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Treatment of patients with Parkinson's disease with levodopa has profound effects on both movement and the pattern of movement-related reactivity in the subthalamic nucleus (STN), as reflected in the local field potential (LFP). The most striking change is the promotion of reactivity in the gamma frequency band, but it remains unclear whether the latter is itself a pathological feature, possibly associated with levodopa induced dyskinesias, or is primarily physiological. Gamma band reactivity in the cerebral cortex of humans without Parkinson's disease occurs contralateral to movement, so we posited that lateralization of subcortical gamma reactivity should occur following levodopa if the latter restores a more physiological pattern in patients with Parkinson's disease. Accordingly, we studied movement-related changes in STN LFP activity in 11 Parkinson's disease patients (age 59 +/- 2.7 years, three females) while they performed ipsi- and contralateral self-paced joystick movements ON and OFF levodopa. A bilaterally symmetrical gamma band power increase occurred around movement onset in the OFF state. Following levodopa this feature became significantly more pronounced in the subthalamic region contralateral to movement. The physiological nature of this asymmetric pattern of gamma reactivity was confirmed in the STN of two tremor patients without Parkinson's disease. Although levodopa treatment in the Parkinson's disease patients did not lead to lateralization of power suppression at lower frequencies (8-30 Hz), it did increase the degree of power suppression. These findings suggest that dopaminergic therapy restores a more physiological pattern of reactivity in the STN of patients with Parkinson's disease.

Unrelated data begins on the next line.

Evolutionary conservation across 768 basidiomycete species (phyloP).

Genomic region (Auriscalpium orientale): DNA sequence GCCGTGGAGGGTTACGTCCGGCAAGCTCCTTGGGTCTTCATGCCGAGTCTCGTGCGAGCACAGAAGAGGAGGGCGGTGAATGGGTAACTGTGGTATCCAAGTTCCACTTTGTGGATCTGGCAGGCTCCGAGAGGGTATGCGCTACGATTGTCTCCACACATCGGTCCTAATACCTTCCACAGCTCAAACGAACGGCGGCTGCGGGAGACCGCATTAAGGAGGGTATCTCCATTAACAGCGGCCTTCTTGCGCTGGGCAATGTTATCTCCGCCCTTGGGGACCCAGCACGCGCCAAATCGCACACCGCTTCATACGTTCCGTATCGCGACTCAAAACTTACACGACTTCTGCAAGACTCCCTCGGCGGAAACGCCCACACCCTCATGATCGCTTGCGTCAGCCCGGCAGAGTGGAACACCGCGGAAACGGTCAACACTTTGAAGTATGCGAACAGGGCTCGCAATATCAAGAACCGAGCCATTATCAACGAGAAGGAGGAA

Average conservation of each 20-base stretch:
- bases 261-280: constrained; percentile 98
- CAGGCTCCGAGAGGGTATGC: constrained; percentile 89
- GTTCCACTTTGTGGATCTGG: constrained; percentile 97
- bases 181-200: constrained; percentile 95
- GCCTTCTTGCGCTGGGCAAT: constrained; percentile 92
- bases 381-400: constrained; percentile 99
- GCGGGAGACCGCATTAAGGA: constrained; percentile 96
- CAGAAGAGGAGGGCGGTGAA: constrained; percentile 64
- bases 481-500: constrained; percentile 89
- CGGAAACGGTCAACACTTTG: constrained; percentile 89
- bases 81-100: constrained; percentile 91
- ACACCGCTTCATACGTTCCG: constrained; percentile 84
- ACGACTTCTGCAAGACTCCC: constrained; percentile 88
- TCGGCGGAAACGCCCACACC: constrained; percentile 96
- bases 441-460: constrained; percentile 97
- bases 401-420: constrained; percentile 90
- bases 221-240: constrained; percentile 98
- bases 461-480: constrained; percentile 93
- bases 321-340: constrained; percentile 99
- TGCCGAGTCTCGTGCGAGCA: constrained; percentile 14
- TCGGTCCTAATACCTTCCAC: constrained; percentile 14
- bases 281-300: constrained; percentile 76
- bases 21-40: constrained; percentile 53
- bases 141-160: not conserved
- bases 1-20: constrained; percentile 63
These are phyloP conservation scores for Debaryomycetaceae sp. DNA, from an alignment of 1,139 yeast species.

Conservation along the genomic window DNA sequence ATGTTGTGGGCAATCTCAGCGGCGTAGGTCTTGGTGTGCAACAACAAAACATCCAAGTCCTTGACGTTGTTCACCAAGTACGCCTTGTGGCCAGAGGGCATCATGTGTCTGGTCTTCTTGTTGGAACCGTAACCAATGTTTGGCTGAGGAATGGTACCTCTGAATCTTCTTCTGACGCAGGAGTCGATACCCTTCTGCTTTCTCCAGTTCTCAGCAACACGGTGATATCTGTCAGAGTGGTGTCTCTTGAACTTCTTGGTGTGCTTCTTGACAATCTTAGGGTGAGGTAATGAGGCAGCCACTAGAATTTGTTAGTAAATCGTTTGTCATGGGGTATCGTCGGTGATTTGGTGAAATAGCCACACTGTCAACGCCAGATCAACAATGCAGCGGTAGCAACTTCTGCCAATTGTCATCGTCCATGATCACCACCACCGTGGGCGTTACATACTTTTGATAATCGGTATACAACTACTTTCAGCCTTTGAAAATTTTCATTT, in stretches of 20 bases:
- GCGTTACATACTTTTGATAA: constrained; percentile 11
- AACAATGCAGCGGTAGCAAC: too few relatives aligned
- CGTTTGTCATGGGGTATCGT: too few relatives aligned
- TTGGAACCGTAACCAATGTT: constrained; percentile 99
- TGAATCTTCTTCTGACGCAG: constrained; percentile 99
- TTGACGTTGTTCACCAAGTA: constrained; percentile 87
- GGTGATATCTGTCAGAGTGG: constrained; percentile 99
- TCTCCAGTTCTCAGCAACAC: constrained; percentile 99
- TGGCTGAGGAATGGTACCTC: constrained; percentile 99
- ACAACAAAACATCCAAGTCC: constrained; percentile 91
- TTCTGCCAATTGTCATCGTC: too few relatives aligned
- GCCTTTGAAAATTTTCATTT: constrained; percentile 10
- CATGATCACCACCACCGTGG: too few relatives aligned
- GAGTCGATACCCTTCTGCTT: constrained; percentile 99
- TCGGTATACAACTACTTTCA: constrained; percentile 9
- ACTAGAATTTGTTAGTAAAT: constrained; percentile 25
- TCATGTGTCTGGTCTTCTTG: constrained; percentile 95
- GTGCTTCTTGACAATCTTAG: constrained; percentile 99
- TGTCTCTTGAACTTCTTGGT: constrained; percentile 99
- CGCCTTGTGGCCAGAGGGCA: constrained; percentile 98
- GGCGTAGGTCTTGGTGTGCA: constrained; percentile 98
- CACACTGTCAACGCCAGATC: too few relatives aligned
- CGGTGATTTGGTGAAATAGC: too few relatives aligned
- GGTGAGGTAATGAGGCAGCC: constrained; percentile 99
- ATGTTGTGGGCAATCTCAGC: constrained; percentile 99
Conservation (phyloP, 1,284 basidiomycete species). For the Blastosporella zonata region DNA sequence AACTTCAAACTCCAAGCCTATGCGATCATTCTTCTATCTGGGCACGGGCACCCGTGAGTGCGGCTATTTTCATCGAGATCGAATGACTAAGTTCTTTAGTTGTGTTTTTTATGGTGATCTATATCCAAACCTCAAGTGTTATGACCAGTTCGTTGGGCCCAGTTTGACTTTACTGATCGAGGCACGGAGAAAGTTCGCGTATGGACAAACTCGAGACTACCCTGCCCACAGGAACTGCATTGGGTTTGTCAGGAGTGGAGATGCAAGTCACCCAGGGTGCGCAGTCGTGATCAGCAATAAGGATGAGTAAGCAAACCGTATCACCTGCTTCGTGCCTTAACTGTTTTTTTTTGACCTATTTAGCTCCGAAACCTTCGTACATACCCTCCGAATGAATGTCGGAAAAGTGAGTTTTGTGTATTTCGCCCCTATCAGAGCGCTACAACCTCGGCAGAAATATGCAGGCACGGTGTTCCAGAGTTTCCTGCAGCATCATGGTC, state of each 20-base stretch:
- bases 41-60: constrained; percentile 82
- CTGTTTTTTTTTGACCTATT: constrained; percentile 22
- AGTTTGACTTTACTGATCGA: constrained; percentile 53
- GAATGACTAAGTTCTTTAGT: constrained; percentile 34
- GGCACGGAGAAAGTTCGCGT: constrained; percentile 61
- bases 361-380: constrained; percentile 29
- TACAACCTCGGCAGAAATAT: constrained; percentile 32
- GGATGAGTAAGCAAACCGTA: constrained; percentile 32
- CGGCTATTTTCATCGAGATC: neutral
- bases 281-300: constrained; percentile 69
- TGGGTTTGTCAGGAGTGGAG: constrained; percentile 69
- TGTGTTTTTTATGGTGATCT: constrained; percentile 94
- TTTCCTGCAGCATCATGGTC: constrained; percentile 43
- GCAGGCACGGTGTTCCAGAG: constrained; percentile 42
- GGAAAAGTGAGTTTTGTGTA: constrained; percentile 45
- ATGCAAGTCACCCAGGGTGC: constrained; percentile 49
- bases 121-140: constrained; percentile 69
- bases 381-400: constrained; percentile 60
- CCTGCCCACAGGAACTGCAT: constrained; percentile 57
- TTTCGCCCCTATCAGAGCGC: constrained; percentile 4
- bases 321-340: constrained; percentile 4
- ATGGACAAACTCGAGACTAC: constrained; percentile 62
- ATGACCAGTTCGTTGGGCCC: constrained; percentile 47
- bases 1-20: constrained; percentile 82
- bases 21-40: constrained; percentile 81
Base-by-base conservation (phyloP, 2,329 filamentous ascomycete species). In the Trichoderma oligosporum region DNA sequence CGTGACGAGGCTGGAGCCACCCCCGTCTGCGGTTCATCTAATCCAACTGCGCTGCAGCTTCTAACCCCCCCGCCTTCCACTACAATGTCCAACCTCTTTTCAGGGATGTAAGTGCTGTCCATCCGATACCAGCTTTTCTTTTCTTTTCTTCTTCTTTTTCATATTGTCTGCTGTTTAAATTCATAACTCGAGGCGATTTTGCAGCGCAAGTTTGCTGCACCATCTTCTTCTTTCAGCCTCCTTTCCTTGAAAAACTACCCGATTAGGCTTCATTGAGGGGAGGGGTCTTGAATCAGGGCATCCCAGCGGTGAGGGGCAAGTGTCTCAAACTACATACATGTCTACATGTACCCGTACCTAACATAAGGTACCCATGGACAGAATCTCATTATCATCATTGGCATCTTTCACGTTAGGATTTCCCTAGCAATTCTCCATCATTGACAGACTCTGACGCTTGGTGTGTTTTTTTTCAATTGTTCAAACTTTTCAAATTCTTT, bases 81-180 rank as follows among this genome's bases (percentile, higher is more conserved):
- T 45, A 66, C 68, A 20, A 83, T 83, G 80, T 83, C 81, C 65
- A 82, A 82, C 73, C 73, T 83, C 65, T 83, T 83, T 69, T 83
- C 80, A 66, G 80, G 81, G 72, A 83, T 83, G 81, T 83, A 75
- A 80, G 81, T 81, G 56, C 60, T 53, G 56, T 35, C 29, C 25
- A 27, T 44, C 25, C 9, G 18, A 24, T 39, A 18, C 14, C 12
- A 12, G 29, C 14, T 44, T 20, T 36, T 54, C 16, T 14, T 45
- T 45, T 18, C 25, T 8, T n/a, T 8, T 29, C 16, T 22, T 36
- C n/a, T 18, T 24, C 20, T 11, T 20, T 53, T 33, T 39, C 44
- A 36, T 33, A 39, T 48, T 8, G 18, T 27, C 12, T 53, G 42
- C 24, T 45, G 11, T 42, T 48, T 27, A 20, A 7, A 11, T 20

Original publication

DOI

10.1093/brain/awl358

Type

Journal article

Journal

Brain

Publication Date

02/2007

Volume

130

Pages

457 - 468

Keywords

Adult, Aged, Antiparkinson Agents, Deep Brain Stimulation, Electrodes, Implanted, Electroencephalography, Evoked Potentials, Female, Humans, Levodopa, Male, Middle Aged, Motor Activity, Parkinson Disease, Signal Processing, Computer-Assisted, Subthalamic Nucleus